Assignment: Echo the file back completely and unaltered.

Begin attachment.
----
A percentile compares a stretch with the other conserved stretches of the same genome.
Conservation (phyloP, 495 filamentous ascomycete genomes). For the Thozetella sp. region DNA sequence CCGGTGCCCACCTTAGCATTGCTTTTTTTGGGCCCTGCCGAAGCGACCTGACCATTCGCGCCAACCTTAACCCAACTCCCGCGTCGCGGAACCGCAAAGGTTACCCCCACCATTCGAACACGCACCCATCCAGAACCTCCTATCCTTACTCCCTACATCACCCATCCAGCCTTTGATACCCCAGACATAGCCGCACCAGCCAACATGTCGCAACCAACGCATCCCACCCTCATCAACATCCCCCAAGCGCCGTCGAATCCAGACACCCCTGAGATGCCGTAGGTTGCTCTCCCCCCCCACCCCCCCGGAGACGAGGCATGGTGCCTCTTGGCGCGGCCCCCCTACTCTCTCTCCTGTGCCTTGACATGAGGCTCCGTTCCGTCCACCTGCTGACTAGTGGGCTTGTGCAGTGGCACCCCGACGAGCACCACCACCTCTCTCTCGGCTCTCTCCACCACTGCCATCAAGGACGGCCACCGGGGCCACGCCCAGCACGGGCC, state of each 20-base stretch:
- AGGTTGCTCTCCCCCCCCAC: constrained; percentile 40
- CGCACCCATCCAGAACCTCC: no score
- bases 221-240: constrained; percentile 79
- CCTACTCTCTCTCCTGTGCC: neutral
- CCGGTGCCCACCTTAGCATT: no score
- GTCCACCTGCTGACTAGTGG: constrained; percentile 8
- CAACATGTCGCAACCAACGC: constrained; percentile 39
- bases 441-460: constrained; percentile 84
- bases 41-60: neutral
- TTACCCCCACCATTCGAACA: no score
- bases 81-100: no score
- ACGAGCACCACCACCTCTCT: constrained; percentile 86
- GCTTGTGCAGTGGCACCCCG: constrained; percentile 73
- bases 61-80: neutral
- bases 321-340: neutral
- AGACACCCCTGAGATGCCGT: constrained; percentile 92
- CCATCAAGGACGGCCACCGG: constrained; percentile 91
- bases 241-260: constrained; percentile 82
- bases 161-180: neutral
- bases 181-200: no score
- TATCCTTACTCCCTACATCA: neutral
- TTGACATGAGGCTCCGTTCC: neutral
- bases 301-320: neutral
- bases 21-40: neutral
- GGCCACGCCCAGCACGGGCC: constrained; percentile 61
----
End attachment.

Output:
A percentile compares a stretch with the other conserved stretches of the same genome.
Conservation (phyloP, 495 filamentous ascomycete genomes). For the Thozetella sp. region DNA sequence CCGGTGCCCACCTTAGCATTGCTTTTTTTGGGCCCTGCCGAAGCGACCTGACCATTCGCGCCAACCTTAACCCAACTCCCGCGTCGCGGAACCGCAAAGGTTACCCCCACCATTCGAACACGCACCCATCCAGAACCTCCTATCCTTACTCCCTACATCACCCATCCAGCCTTTGATACCCCAGACATAGCCGCACCAGCCAACATGTCGCAACCAACGCATCCCACCCTCATCAACATCCCCCAAGCGCCGTCGAATCCAGACACCCCTGAGATGCCGTAGGTTGCTCTCCCCCCCCACCCCCCCGGAGACGAGGCATGGTGCCTCTTGGCGCGGCCCCCCTACTCTCTCTCCTGTGCCTTGACATGAGGCTCCGTTCCGTCCACCTGCTGACTAGTGGGCTTGTGCAGTGGCACCCCGACGAGCACCACCACCTCTCTCTCGGCTCTCTCCACCACTGCCATCAAGGACGGCCACCGGGGCCACGCCCAGCACGGGCC, state of each 20-base stretch:
- AGGTTGCTCTCCCCCCCCAC: constrained; percentile 40
- CGCACCCATCCAGAACCTCC: no score
- bases 221-240: constrained; percentile 79
- CCTACTCTCTCTCCTGTGCC: neutral
- CCGGTGCCCACCTTAGCATT: no score
- GTCCACCTGCTGACTAGTGG: constrained; percentile 8
- CAACATGTCGCAACCAACGC: constrained; percentile 39
- bases 441-460: constrained; percentile 84
- bases 41-60: neutral
- TTACCCCCACCATTCGAACA: no score
- bases 81-100: no score
- ACGAGCACCACCACCTCTCT: constrained; percentile 86
- GCTTGTGCAGTGGCACCCCG: constrained; percentile 73
- bases 61-80: neutral
- bases 321-340: neutral
- AGACACCCCTGAGATGCCGT: constrained; percentile 92
- CCATCAAGGACGGCCACCGG: constrained; percentile 91
- bases 241-260: constrained; percentile 82
- bases 161-180: neutral
- bases 181-200: no score
- TATCCTTACTCCCTACATCA: neutral
- TTGACATGAGGCTCCGTTCC: neutral
- bases 301-320: neutral
- bases 21-40: neutral
- GGCCACGCCCAGCACGGGCC: constrained; percentile 61